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Grow Your Business Technology

Choosing the Right CMS Is the First Step to Creating a Content Strategy

Choosing the Right CMS Is the First Step to Creating a Content Strategy
There are several guidelines to follow when choosing a CMS platform. / Credit: CMS image via Shutterstock

It used to be a difficult undertaking to build websites with the ability to be updated regularly.

But rather than using the traditional method of rewriting code every time a website needs to be updated —which is time-consuming and cumbersome — many businesses are now turning to open-source content management systems (CMS) when designing a new website. Open-source CMS platforms allow users to build and customize websites while also managing user registration, system administration, page layout and RSS feeds.  

Michael LaVista, CEO and founder of Web consulting and custom Web development company Caxy Interactive, said one factor in the rise of open-source technology (which means it can be easily updated because its original design is available to anyone) is the diminishing returns on proprietary CMS software.

"One key advantage to the open-source approach is that users can create their own modules to establish new functions or change the website's look in a variety of ways," LaVista told Business News Daily. "Technology is evolving so rapidly that it just makes sense to build a website around a platform that is flexible and capable of rolling with the changes."

LaVista offered several guidelines for businesses to consider when choosing an open-source CMS platform to build their website:

Take a look at the developers. The great thing about open source in general is the community of developers worldwide working to improve platforms and expand capabilities, LaVista said. But different open-source CMS platforms have varying levels of support and documentation available. LaVista recommended that businesses look for platforms that provide help, offer recommendations and deliver extensive how-to guides.

Evaluate available themes and modules.Another major consideration is the variety of themes and modules available and the ease of installation. Find a CMS solution that allows you to update your modules and themes on the fly, without the hassle of downloading files. CMS platforms like Drupal automatically copy, install and update modules and themes, which makes life easier, LaVista said.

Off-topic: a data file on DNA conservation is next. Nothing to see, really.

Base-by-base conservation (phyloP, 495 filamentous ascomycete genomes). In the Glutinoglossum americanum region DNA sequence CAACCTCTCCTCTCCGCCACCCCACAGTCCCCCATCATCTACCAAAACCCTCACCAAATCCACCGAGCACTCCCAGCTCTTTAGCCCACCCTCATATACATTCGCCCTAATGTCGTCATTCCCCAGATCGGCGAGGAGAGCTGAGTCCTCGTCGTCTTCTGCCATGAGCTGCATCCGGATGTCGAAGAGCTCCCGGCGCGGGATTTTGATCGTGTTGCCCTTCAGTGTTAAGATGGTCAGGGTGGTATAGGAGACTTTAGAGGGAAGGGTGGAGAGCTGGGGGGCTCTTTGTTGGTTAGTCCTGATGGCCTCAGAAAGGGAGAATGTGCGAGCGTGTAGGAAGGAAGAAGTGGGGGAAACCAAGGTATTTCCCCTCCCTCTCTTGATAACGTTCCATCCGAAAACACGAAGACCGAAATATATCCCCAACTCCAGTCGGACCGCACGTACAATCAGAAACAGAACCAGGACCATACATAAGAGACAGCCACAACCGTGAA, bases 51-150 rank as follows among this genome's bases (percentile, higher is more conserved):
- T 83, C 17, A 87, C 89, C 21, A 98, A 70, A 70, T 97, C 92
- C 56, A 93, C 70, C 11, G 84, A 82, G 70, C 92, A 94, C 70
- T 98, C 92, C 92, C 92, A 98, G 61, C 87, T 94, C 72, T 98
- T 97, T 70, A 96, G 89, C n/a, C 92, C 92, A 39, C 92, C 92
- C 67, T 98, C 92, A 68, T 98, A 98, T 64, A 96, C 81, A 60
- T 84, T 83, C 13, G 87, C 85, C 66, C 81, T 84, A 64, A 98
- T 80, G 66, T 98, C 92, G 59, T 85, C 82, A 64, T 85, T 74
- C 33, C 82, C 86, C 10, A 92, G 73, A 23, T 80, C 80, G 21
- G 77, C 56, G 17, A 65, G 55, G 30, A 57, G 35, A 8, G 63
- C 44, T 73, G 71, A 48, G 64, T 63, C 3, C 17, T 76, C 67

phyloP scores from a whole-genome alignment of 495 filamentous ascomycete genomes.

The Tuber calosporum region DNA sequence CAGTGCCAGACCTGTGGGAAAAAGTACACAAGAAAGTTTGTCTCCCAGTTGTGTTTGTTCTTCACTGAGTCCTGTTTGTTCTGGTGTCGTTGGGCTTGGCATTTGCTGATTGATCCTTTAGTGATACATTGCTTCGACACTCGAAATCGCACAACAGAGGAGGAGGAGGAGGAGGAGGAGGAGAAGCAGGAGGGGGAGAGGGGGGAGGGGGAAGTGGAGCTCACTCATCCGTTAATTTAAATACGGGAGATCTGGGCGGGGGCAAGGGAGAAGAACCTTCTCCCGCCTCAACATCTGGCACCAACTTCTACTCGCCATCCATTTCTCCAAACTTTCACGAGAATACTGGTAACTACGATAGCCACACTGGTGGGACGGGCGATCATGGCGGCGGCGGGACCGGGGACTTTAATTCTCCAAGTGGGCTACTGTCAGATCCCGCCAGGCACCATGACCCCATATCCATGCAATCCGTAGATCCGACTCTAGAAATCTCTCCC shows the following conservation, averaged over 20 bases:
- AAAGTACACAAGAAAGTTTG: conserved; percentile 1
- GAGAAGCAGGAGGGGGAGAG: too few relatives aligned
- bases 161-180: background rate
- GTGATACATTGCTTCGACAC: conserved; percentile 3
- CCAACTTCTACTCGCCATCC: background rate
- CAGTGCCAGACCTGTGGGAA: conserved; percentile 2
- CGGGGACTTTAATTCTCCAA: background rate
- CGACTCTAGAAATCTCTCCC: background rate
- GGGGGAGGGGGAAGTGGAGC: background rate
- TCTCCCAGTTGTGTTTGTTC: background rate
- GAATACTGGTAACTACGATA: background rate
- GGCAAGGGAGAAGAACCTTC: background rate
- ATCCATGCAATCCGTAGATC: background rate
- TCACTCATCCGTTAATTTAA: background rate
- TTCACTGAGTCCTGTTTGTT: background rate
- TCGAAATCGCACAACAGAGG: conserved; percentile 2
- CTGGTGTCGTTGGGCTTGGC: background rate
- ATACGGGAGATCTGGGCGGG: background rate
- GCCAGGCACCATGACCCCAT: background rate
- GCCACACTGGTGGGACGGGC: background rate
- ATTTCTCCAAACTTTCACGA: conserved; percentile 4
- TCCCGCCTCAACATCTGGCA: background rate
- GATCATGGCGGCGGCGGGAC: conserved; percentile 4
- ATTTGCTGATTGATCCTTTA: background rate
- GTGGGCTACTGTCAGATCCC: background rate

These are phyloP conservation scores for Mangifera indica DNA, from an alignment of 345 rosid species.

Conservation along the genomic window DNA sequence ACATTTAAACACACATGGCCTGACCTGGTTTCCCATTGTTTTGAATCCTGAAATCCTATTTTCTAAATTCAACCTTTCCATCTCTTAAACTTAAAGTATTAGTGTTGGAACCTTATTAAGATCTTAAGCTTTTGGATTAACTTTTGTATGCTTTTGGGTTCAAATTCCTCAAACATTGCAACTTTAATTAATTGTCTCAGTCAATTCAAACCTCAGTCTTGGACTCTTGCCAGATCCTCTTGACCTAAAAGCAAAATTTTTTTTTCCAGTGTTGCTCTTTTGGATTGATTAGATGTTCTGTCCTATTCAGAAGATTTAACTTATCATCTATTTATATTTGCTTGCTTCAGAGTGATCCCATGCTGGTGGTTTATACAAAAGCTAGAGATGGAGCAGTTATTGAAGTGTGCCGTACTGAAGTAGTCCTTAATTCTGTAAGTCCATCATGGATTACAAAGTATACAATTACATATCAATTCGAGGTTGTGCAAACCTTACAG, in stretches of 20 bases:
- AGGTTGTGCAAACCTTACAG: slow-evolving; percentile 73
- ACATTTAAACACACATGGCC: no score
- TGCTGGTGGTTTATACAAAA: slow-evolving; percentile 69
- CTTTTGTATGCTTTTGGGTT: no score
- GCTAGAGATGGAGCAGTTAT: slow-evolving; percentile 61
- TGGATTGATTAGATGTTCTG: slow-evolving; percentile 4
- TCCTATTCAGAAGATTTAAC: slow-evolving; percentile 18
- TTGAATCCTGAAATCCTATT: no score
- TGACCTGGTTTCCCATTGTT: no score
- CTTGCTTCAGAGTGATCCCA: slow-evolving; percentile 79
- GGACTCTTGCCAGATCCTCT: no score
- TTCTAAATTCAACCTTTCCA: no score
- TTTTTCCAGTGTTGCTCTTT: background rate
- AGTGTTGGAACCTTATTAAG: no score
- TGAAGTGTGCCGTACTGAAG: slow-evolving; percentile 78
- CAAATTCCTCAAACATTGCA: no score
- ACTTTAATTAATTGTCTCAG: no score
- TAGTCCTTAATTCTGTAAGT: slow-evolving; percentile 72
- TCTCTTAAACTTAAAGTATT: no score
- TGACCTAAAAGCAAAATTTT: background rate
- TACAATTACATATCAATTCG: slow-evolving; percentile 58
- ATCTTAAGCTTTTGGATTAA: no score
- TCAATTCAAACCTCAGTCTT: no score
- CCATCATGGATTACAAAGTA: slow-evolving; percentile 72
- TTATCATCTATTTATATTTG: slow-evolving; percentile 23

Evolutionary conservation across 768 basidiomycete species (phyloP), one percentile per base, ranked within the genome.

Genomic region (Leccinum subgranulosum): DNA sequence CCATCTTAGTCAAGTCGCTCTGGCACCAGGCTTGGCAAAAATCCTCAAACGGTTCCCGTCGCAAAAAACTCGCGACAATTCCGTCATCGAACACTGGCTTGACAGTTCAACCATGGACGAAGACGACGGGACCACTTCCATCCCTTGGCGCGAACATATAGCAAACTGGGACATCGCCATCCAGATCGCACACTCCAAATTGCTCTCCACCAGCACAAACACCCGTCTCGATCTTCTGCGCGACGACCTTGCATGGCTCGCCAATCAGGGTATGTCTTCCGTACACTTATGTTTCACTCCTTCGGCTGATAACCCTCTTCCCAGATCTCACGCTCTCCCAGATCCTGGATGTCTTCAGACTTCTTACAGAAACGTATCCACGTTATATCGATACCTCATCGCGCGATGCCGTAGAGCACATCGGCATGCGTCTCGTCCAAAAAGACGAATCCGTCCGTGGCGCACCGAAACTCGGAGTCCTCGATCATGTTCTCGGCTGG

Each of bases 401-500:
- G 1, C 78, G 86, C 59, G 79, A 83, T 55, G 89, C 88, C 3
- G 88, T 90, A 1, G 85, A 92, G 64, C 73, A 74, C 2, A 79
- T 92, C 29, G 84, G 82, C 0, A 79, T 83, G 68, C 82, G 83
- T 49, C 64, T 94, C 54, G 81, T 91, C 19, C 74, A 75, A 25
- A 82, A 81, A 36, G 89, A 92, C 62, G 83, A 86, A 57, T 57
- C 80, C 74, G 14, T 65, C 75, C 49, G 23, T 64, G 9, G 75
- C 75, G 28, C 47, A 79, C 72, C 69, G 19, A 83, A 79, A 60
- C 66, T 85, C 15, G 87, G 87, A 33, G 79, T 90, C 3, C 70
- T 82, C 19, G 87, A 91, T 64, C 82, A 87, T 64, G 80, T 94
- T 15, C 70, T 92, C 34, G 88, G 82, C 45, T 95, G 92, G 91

Look for CMS platforms with responsive options. Responsive Web design, which allows content to be displayed on mobile screens with minimal scrolling, is controversial among developers, but clients tend to demand it. Make sure your CMS platform provides a variety of starter themes with responsive options so you can start with an effective baseline.

Consider a CMS platform that uses PHP.A widely used server-side language with relatively simple scripting and incredible versatility, PHP owns the majority of the server-side language market and is used on millions of sites, including whitehouse.gov. It can run on a wide range of stacks, including Apache, Linux, Mac and Windows.

Make sure the platform has the customization capabilities you need.Websites have become increasingly commoditized. Web development platforms like Wix.com make it easy for virtually anyone to establish a basic Web presence, and for some businesses, a simple site is all that's needed.

Originally published on Business News Daily

Chad Brooks

Chad Brooks is a Chicago-based writer and editor with nearly 20 years in media. A 1998 journalism graduate of Indiana University, Chad began his career with Business News Daily in 2011 as a freelance writer. In 2014, he joined the staff full time as a senior writer. Before Business News Daily, Chad spent nearly a decade as a staff reporter for the Daily Herald in suburban Chicago, covering a wide array of topics including local and state government, crime, the legal system and education. Chad has also worked on the other side of the media industry, promoting small businesses throughout the United States for two years in a public relations role. His first book, How to Start a Home-Based App Development Business, was published in 2014. He lives with his wife and daughter in the Chicago suburbs.